Should India cheer the decline in inflation rate or mourn it as this was caused largely by a fall in the prices of agricultural produce and thus, would affect the country’s farm economy? The softening of inflation rate would help to protect the purchasing power of an average Indian, but the fall in prices of agricultural goods would trim down the earnings of farmers, who are already in distress. In fact, Indian farmers have long been blaming the low prices of agricultural goods as the main cause of their suffering.
The government has raised the MSP by 1.5 times of input cost. But this has hardly helped the farmers’ cause. As per the Shanta Kumar Committee, only 6% farmers get the benefit of MSP. If this is true, the raising of the MSP by 1.5 times of input costs has no meaning for the remaining 94% of the farmers.
Indian farmers in desperation have been trying to promote their cause at different forums. There was the long march of Nasik’s farmers to Mumbai in 2018. They have begun it again as the promises made then are unfulfilled.
The government will probably come out with another fresh formula to appease the farmers’ grievances; it may come out with another round of loan waiver scheme or may increase the amount of money it has promised to give to every small farmer with land up to two hectares. But the root cause, unremunerative prices of products, will wait for fresh initiative. If so, Prime Minister Narendra Modi’s call for doubling farmers’ income in six years will remain an illusion.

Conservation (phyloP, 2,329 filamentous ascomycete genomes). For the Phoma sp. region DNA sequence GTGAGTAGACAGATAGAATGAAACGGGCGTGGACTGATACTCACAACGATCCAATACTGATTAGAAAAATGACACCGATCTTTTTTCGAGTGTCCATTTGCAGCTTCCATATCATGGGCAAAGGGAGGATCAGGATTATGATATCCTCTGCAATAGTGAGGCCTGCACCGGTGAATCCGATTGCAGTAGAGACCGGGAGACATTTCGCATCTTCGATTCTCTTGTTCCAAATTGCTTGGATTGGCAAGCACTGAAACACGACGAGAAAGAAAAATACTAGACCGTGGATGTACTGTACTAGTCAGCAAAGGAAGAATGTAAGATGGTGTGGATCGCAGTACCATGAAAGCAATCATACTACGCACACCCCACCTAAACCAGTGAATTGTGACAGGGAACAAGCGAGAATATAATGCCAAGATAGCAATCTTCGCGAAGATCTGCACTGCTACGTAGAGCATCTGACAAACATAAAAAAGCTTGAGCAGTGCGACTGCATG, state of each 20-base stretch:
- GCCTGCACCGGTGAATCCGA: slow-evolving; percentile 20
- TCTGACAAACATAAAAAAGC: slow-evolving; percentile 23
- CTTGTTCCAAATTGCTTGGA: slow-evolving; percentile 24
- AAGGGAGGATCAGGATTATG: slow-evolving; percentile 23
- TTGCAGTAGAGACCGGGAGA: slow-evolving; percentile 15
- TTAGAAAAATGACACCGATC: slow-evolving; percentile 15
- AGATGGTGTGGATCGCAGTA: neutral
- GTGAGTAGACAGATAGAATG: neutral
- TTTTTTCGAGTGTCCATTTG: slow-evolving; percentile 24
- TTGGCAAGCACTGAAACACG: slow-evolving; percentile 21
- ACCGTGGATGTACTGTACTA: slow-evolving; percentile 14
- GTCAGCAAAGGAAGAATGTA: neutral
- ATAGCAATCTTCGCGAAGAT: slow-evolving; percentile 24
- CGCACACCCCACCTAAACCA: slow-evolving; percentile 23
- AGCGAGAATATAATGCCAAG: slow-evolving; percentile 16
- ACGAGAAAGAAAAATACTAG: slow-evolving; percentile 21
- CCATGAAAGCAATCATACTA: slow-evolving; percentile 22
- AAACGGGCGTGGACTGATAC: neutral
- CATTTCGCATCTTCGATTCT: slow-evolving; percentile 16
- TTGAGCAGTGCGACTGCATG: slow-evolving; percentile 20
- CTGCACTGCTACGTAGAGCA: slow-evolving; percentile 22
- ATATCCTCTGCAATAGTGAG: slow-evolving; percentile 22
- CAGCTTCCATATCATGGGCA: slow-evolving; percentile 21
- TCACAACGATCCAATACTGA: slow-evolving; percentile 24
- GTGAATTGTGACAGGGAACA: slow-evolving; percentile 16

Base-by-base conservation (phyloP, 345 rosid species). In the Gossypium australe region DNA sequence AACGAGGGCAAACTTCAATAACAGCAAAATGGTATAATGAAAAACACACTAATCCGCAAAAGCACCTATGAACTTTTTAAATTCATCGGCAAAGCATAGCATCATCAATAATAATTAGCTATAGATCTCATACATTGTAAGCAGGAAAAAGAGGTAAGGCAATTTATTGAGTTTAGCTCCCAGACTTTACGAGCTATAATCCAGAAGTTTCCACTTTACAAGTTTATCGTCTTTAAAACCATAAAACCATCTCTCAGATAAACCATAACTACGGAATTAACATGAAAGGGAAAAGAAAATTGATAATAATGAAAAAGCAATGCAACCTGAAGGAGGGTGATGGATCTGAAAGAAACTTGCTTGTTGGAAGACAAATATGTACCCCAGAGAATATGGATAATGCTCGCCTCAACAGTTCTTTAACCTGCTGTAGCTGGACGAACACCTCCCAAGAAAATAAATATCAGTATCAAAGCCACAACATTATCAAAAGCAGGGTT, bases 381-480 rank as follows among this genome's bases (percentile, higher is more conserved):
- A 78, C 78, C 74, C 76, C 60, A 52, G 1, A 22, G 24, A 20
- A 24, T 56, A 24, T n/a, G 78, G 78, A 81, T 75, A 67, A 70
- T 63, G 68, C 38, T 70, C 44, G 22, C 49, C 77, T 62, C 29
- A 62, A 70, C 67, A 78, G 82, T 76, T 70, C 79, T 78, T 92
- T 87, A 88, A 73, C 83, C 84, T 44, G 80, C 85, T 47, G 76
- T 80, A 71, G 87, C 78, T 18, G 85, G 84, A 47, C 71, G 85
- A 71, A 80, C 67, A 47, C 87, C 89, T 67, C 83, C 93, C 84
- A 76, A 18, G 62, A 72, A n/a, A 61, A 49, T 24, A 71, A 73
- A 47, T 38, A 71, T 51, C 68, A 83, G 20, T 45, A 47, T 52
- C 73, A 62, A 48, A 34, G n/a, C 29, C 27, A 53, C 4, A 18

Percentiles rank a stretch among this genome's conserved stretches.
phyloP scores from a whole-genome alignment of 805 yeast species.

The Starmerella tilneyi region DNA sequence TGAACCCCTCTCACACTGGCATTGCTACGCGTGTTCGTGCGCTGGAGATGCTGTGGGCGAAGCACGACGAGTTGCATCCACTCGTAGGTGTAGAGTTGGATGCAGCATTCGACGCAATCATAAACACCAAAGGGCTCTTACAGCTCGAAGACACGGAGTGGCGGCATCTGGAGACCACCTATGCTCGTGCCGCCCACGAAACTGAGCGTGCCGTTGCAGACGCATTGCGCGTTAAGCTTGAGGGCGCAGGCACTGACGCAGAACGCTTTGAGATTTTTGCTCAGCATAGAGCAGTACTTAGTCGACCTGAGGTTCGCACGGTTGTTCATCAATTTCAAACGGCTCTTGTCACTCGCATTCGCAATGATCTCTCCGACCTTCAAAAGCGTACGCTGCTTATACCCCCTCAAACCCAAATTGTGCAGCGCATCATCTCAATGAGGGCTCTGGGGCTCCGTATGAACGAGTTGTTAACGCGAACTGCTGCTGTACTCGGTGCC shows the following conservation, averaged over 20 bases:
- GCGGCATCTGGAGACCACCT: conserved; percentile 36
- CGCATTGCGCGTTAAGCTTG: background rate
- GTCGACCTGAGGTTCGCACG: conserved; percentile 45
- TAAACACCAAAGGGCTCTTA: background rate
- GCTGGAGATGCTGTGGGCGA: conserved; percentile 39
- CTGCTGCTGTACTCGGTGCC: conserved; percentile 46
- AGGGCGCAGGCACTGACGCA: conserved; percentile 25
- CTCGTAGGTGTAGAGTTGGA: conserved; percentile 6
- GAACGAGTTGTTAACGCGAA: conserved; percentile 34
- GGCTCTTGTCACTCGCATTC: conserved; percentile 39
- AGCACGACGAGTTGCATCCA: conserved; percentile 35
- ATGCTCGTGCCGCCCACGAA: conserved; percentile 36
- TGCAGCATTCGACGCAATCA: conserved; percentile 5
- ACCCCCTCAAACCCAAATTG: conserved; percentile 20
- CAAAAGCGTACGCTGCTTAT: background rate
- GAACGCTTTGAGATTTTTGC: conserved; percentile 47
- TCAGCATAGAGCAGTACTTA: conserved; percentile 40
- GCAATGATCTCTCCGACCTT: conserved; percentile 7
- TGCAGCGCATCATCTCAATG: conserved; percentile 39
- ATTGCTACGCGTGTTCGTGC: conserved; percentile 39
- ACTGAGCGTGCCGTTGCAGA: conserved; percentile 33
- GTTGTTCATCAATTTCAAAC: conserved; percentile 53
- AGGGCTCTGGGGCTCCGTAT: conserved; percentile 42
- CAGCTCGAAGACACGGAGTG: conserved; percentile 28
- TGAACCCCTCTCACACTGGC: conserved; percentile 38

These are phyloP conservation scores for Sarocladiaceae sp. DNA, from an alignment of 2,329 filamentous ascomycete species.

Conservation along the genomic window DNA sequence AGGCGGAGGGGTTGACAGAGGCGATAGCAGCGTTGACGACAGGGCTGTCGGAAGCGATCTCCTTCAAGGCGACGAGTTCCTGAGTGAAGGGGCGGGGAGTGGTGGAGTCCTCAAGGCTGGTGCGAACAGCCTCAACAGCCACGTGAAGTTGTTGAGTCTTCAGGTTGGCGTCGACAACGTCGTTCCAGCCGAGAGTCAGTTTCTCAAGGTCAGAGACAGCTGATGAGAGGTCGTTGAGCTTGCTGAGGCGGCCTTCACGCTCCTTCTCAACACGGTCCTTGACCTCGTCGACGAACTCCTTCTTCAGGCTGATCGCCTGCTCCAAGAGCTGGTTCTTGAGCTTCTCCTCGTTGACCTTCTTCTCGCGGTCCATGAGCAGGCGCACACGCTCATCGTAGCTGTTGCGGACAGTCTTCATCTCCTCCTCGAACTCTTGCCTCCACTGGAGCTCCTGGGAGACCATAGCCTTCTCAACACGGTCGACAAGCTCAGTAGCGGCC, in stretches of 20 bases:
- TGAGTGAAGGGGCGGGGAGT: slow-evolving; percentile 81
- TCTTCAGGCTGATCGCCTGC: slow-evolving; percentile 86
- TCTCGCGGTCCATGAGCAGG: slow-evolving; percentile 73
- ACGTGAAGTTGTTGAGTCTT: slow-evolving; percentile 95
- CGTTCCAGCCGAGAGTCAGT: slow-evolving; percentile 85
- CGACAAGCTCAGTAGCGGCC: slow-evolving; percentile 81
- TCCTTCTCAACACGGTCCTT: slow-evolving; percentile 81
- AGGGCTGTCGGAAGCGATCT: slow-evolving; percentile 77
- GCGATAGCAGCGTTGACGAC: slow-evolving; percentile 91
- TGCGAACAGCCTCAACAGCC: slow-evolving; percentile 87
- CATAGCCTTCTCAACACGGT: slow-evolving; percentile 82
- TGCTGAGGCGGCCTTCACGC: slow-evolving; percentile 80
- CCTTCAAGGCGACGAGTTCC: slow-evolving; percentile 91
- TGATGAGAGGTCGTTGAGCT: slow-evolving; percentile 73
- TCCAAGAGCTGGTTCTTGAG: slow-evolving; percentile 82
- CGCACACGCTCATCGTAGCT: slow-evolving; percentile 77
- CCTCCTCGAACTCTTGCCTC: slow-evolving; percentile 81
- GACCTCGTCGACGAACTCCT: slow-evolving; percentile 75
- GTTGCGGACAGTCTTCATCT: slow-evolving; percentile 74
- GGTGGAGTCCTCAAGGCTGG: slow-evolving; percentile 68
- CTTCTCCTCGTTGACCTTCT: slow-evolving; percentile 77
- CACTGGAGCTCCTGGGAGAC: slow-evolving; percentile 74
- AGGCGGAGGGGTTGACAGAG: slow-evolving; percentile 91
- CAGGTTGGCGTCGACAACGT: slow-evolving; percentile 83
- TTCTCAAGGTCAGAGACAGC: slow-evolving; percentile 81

India’s retail inflation eased to a 19-month low in January 2019 justifying the central bank’s decision earlier to lower policy rates to promote industrial investment. Consumer prices rose 2.05% in January from a year earlier. This compares well within the Reserve Bank of India’s 2.8% projection for January to March, 2019.
The RBI projected the inflation outlook to remain soft in the near term while flagging certain risks which merit "careful monitoring" beyond near term. These include reversal in vegetable prices, uncertainty in trade tensions and geopolitics which could impact commodity prices.
The central bank in its sixth bimonthly policy review had earlier revised downwards the path of inflation to 2.8% in the fourth quarter of 2018-19, 3.2-3.4% in first-half of 2019-20 and 3.9% in the third quarter of 2019-20, with risks broadly balanced around the central trajectory. This is the sixth straight month where the inflation has remained below the RBI's medium term target of 4%. A year ago in January 2018, the retail inflation was at 5.07%.
Decelerating inflation, along with macro indicators pointing to slowing economic activity will now keep pressure on the central bank to lower policy rates further – something which our industries and the finance ministry have long been pleading for.
India isn’t the only country where inflation has turned sluggish, with consumer prices easing across Asia and other major economies. The US and China are experiencing sluggish consumer price inflation and hoping that their respective central banks steer away from tighter monetary policy.